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J Psychosom Res. 2005 Feb;58(2):121-7.

Reconsidering the role of personality in placebo effects: dispositional optimism, situational expectations, and the placebo response.

Author information

1
Department of Psychology, University of Toledo, 2801 West Bancroft Street, Toledo, OH 43606-3390, USA. ageers@utnet.utoledo.edu

Abstract

OBJECTIVE:

Prior investigations have failed to find reliable personality differences in placebo responding. The present study tests the hypothesis that personality and situational variables interact to determine placebo responding.

METHODS:

Optimists and pessimists were randomly assigned to one of three conditions. In the first condition, the participants were told that they were to ingest a pill that would make them feel unpleasant (deceptive-expectation group). In the second condition, the participants were told that they were to ingest a pill that would make them feel either unpleasant or was an inactive substance (conditional-expectation group). Finally, a third group was told they were to ingest a pill that was inactive (control group).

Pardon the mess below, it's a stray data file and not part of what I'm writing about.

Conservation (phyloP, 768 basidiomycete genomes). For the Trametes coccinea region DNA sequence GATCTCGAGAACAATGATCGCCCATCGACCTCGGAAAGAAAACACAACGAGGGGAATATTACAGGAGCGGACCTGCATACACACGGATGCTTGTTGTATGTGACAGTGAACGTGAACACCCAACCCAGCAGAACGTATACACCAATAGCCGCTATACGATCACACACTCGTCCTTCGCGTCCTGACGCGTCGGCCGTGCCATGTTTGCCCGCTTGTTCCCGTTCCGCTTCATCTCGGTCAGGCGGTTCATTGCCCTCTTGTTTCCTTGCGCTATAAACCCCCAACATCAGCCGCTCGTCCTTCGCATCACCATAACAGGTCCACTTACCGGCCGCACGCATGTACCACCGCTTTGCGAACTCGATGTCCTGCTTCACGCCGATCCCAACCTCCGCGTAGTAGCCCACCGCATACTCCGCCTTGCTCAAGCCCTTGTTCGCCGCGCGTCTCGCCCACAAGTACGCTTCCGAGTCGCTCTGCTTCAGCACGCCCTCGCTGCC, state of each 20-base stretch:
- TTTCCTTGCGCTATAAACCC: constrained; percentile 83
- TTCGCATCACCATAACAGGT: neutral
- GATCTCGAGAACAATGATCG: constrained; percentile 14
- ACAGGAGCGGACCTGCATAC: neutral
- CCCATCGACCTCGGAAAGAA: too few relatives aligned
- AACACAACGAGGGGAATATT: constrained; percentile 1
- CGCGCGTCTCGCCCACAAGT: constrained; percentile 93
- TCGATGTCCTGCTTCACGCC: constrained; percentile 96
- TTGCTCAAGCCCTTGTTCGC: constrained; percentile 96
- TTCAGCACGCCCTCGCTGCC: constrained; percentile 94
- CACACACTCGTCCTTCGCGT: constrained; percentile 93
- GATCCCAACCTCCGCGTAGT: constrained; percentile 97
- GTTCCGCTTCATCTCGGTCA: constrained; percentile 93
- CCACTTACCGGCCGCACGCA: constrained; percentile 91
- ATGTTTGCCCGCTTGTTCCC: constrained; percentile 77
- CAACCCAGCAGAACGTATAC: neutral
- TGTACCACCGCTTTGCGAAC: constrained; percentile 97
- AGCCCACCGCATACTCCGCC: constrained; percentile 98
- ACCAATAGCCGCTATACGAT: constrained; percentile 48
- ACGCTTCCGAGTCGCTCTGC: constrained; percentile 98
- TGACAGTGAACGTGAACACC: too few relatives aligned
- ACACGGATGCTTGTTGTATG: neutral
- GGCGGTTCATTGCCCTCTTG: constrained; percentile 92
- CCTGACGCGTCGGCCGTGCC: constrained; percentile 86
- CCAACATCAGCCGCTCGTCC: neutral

RESULTS:

Pessimists were more likely than optimists to follow a negative-placebo expectation when given a deceptive expectation, but not when given a conditional expectation.

CONCLUSION:

The personality variable optimism-pessimism relates to placebo responding when individuals are given a deceptive but not a conditional expectation. This suggests that personality and situational variables interact to determine placebo responding.

[Indexed for MEDLINE]

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